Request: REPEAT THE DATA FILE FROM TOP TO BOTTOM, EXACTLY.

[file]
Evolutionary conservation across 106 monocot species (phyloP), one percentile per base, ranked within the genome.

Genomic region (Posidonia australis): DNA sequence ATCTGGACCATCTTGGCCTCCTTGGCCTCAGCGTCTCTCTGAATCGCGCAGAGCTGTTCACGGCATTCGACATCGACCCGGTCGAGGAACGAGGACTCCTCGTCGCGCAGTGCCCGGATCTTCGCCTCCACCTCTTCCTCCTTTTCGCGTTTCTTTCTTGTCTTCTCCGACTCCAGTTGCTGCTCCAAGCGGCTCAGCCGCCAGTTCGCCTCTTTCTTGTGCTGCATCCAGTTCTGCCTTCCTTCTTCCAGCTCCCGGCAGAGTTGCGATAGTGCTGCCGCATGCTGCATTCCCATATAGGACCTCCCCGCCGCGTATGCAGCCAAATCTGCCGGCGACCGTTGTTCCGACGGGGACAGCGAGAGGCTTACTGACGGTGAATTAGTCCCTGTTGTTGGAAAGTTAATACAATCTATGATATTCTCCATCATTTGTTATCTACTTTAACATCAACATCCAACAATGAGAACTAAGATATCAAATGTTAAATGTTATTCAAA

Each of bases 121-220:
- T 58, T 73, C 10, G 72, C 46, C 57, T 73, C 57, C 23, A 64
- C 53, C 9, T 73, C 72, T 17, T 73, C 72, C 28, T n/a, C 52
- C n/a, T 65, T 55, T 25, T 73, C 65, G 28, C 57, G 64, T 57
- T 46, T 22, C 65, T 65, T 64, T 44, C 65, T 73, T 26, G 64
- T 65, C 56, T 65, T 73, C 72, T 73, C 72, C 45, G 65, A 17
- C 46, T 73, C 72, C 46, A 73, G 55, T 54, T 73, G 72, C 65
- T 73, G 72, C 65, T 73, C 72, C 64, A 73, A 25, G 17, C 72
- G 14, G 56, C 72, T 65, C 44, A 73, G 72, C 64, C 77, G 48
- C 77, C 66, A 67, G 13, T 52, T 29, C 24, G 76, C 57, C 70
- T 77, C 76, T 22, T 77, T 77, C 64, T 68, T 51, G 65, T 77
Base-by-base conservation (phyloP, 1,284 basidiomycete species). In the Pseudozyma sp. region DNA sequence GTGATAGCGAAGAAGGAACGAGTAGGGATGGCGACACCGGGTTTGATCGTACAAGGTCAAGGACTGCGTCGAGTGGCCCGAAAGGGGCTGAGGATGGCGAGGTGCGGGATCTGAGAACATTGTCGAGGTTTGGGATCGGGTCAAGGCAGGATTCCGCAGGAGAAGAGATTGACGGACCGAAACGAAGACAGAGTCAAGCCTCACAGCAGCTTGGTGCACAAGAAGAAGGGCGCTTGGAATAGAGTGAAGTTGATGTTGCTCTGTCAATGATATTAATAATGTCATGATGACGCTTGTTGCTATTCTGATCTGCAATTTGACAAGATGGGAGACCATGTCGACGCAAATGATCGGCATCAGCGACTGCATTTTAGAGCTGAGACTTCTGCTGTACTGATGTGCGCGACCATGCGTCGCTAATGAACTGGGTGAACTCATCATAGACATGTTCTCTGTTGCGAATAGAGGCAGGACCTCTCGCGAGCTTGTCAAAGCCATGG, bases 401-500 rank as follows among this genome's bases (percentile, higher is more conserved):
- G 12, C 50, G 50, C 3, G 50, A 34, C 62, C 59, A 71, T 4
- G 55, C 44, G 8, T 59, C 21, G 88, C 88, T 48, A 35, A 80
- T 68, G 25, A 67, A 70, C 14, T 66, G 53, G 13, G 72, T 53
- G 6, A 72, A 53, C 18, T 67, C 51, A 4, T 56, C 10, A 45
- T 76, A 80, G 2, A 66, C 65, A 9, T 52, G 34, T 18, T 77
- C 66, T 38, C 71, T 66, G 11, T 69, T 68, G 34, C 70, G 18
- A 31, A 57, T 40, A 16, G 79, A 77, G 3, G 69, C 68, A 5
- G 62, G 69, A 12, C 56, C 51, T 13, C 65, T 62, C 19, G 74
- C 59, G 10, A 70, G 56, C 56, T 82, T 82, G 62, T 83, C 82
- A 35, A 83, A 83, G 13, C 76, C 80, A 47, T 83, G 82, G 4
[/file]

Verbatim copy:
Evolutionary conservation across 106 monocot species (phyloP), one percentile per base, ranked within the genome.

Genomic region (Posidonia australis): DNA sequence ATCTGGACCATCTTGGCCTCCTTGGCCTCAGCGTCTCTCTGAATCGCGCAGAGCTGTTCACGGCATTCGACATCGACCCGGTCGAGGAACGAGGACTCCTCGTCGCGCAGTGCCCGGATCTTCGCCTCCACCTCTTCCTCCTTTTCGCGTTTCTTTCTTGTCTTCTCCGACTCCAGTTGCTGCTCCAAGCGGCTCAGCCGCCAGTTCGCCTCTTTCTTGTGCTGCATCCAGTTCTGCCTTCCTTCTTCCAGCTCCCGGCAGAGTTGCGATAGTGCTGCCGCATGCTGCATTCCCATATAGGACCTCCCCGCCGCGTATGCAGCCAAATCTGCCGGCGACCGTTGTTCCGACGGGGACAGCGAGAGGCTTACTGACGGTGAATTAGTCCCTGTTGTTGGAAAGTTAATACAATCTATGATATTCTCCATCATTTGTTATCTACTTTAACATCAACATCCAACAATGAGAACTAAGATATCAAATGTTAAATGTTATTCAAA

Each of bases 121-220:
- T 58, T 73, C 10, G 72, C 46, C 57, T 73, C 57, C 23, A 64
- C 53, C 9, T 73, C 72, T 17, T 73, C 72, C 28, T n/a, C 52
- C n/a, T 65, T 55, T 25, T 73, C 65, G 28, C 57, G 64, T 57
- T 46, T 22, C 65, T 65, T 64, T 44, C 65, T 73, T 26, G 64
- T 65, C 56, T 65, T 73, C 72, T 73, C 72, C 45, G 65, A 17
- C 46, T 73, C 72, C 46, A 73, G 55, T 54, T 73, G 72, C 65
- T 73, G 72, C 65, T 73, C 72, C 64, A 73, A 25, G 17, C 72
- G 14, G 56, C 72, T 65, C 44, A 73, G 72, C 64, C 77, G 48
- C 77, C 66, A 67, G 13, T 52, T 29, C 24, G 76, C 57, C 70
- T 77, C 76, T 22, T 77, T 77, C 64, T 68, T 51, G 65, T 77
Base-by-base conservation (phyloP, 1,284 basidiomycete species). In the Pseudozyma sp. region DNA sequence GTGATAGCGAAGAAGGAACGAGTAGGGATGGCGACACCGGGTTTGATCGTACAAGGTCAAGGACTGCGTCGAGTGGCCCGAAAGGGGCTGAGGATGGCGAGGTGCGGGATCTGAGAACATTGTCGAGGTTTGGGATCGGGTCAAGGCAGGATTCCGCAGGAGAAGAGATTGACGGACCGAAACGAAGACAGAGTCAAGCCTCACAGCAGCTTGGTGCACAAGAAGAAGGGCGCTTGGAATAGAGTGAAGTTGATGTTGCTCTGTCAATGATATTAATAATGTCATGATGACGCTTGTTGCTATTCTGATCTGCAATTTGACAAGATGGGAGACCATGTCGACGCAAATGATCGGCATCAGCGACTGCATTTTAGAGCTGAGACTTCTGCTGTACTGATGTGCGCGACCATGCGTCGCTAATGAACTGGGTGAACTCATCATAGACATGTTCTCTGTTGCGAATAGAGGCAGGACCTCTCGCGAGCTTGTCAAAGCCATGG, bases 401-500 rank as follows among this genome's bases (percentile, higher is more conserved):
- G 12, C 50, G 50, C 3, G 50, A 34, C 62, C 59, A 71, T 4
- G 55, C 44, G 8, T 59, C 21, G 88, C 88, T 48, A 35, A 80
- T 68, G 25, A 67, A 70, C 14, T 66, G 53, G 13, G 72, T 53
- G 6, A 72, A 53, C 18, T 67, C 51, A 4, T 56, C 10, A 45
- T 76, A 80, G 2, A 66, C 65, A 9, T 52, G 34, T 18, T 77
- C 66, T 38, C 71, T 66, G 11, T 69, T 68, G 34, C 70, G 18
- A 31, A 57, T 40, A 16, G 79, A 77, G 3, G 69, C 68, A 5
- G 62, G 69, A 12, C 56, C 51, T 13, C 65, T 62, C 19, G 74
- C 59, G 10, A 70, G 56, C 56, T 82, T 82, G 62, T 83, C 82
- A 35, A 83, A 83, G 13, C 76, C 80, A 47, T 83, G 82, G 4